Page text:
Great Resource Using Animals to Teach About Noah

Did you know that African crested porcupines live in family units called prickles? Or that Virginia possums are immune to rattlesnake venom? How about the facts that naked mole rats can chew through concrete and move their front teeth independently like chopsticks? Neither did I until I read the new book Awesome Facts About Animals from Answers in Genesis.

So why are we choosing to promote this book (we receive no affiliate benefits)? Because you and your kids will learn about more than just interesting facts about animals. Interspersed are explanations of things that often confuse people about the Bible’s account of the Flood and Noah’s Ark. The book carefully explains the concept of ”kind” and how that impacted what animals were on the Ark. It also explains little remembered facts – like all animals were vegetarians until after the Flood – making it safe for a tiger and a lamb to be together on the Ark. They even provide various viable theories for things the Bible doesn’t explain, like how animals got from the Ark to places like Australia.

One of the ongoing issues with the criticisms of the Bible is that many of them are outdated. What’s even sadder is that many Christians believe these outdated criticisms not realizing that many atheists and/or scholars have since found evidence repudiating the claims. It’s nice to have a resource that subtly explains the truth while also teaching children lots of interesting facts about animals.

The book is graphically pleasing with lots of great photos. The facts are interesting and although the book is paperback, the paper stock is sturdy. You can find the book on the Answers in Genesis website and it is currently out of stock on Amazon, but it looks like they do carry it. Have fun learning about animals with your kids while reinforcing Bible truths.

Read This Book Before You Divorce

Churches usually go one of two ways when discussing divorce….they either say it’s wrong in most cases or they accept it as normal in today’s world. The reality is that divorce was something God has allowed with certain provisions, but it was not something He ever wanted for us (Matthew 19:8). Whenever we stray from God’s original plan and His wisdom, there are usually real earthly consequences. The church has avoided discussing many of these for fear of hurting someone’s feelings….or perhaps because they don’t feel understanding the possible consequences is even necessary.

Yet to move people towards strengthening marriages, reconsidering divorce or in some cases understanding the divorce is both scriptural and has better outcomes than the marriage, we need to better understand what really happens to kids when their parents divorce.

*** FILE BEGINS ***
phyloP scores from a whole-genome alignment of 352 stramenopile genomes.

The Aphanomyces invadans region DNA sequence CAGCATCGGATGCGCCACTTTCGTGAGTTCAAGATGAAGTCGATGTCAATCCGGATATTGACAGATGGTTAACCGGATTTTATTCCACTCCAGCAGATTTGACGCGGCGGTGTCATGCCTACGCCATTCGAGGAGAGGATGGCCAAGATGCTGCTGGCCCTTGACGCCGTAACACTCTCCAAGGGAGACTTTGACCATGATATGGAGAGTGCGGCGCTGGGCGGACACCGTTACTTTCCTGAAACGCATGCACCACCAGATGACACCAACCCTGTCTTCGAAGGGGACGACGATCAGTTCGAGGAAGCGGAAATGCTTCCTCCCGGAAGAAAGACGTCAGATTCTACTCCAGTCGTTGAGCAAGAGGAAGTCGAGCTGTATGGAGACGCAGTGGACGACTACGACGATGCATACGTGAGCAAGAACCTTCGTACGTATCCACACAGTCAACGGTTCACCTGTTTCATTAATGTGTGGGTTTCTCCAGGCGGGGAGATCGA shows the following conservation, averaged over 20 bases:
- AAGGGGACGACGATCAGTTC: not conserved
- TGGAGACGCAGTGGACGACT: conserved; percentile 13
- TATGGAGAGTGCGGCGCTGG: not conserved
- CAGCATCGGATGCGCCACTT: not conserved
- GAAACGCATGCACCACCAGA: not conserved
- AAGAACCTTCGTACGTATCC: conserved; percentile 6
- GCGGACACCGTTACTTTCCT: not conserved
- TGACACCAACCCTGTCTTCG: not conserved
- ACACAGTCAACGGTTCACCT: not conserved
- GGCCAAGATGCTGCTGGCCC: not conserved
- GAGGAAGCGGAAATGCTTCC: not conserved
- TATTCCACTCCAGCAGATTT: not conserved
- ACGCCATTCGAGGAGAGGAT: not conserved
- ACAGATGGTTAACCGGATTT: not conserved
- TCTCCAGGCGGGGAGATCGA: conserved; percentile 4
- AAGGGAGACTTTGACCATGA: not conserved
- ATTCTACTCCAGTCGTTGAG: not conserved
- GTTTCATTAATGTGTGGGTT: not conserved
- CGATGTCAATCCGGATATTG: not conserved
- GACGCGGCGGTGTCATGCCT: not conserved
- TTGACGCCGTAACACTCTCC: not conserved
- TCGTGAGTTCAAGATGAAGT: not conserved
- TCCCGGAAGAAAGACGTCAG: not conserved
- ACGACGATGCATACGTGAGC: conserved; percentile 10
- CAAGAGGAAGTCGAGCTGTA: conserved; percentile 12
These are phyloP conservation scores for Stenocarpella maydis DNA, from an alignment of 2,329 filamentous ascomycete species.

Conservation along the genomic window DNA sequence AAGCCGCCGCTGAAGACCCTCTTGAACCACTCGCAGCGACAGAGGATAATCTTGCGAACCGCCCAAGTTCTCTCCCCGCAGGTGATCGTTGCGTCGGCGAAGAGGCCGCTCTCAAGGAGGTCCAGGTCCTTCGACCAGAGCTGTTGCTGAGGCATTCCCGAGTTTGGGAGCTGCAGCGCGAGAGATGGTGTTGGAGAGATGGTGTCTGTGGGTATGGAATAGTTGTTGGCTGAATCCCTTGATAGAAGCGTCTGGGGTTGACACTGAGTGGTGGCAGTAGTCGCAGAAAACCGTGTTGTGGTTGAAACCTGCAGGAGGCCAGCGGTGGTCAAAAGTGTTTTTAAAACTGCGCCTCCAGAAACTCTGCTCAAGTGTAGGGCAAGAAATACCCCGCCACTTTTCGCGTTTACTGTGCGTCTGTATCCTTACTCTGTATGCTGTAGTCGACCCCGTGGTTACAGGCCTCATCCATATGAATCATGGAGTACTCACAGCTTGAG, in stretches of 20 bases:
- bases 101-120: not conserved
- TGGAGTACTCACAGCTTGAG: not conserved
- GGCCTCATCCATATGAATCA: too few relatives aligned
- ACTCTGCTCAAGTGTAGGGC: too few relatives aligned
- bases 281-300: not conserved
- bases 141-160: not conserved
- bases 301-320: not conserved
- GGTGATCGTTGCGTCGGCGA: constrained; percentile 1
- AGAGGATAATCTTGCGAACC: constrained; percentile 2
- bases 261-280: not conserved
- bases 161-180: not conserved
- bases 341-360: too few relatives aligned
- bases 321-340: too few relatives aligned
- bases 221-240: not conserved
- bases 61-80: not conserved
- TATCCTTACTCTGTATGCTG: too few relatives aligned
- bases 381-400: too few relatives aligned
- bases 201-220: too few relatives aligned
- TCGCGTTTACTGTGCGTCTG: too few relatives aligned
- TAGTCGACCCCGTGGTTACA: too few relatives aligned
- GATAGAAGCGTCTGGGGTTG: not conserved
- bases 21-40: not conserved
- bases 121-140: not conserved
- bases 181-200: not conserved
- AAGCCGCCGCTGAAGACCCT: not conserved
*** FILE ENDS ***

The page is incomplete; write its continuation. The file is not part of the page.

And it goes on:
Between Two Worlds by Elizabeth Marquardt uses research and the personal stories of the author and others to enlighten readers about the actual impact of divorce on the children. While she obviously has her opinions, the author does a great job of using research to support the ideas she has formed based on her own experience and observations. Her most compelling belief is that adults filter their opinions of divorce through the adult perspective and have done little to examine the short and long term impact on kids. She is also quick to point out that being able to get an education, hold a job and have romantic relationships as an adult aren’t the only ways to measure the impact of divorce on children.

Marquardt is from a Christian background, but actually deals with faith rather generically in the book. She looks at how a divorce impacts kids faith and beliefs and how a church’s response to a parent’s divorce also impacts children. Interestingly, throughout the book, she categorizes children as growing up in homes with “bad” (contentious) divorces, “good” (low conflict) divorces, high conflict marriages and low conflict marriages. As one can imagine, even within divorce and marriage there are nuances that can make the impact children for better or worse.

If you are considering divorce, I highly suggest reading this book. It’s important to understand how it will really impact your kids. If you are divorced – whether it was something you wanted or were heartbroken over – you should read the book to understand what is happening to your kids and to find ways to minimize and/or address the issues. If your marriage is fine, it’s still a great book to read to motivate yourself to keep working to make your marriage better.

Helping Your Kids Slay Goliath

One of the toughest things for some adults to understand is that problems which seem small to them can feel insurmountable to a child. Adults have learned that friend troubles pass or a bad grade on one homework assignment isn’t the end of the world. To a child, however, these are problems that can feel scary and overwhelming, causing anxiety, dread and fear to grow.

For years, kids have been told the story from the Bible of David and Goliath. Hopefully, your kids have been taught it’s an example of how, for God, even the impossible is possible. That God will be with them as they face their giants, if they will let Him. For some kids, that is what they need to know to understand how to lean on God. Others need a little more practical help applying the lessons from David and Goliath to their lives.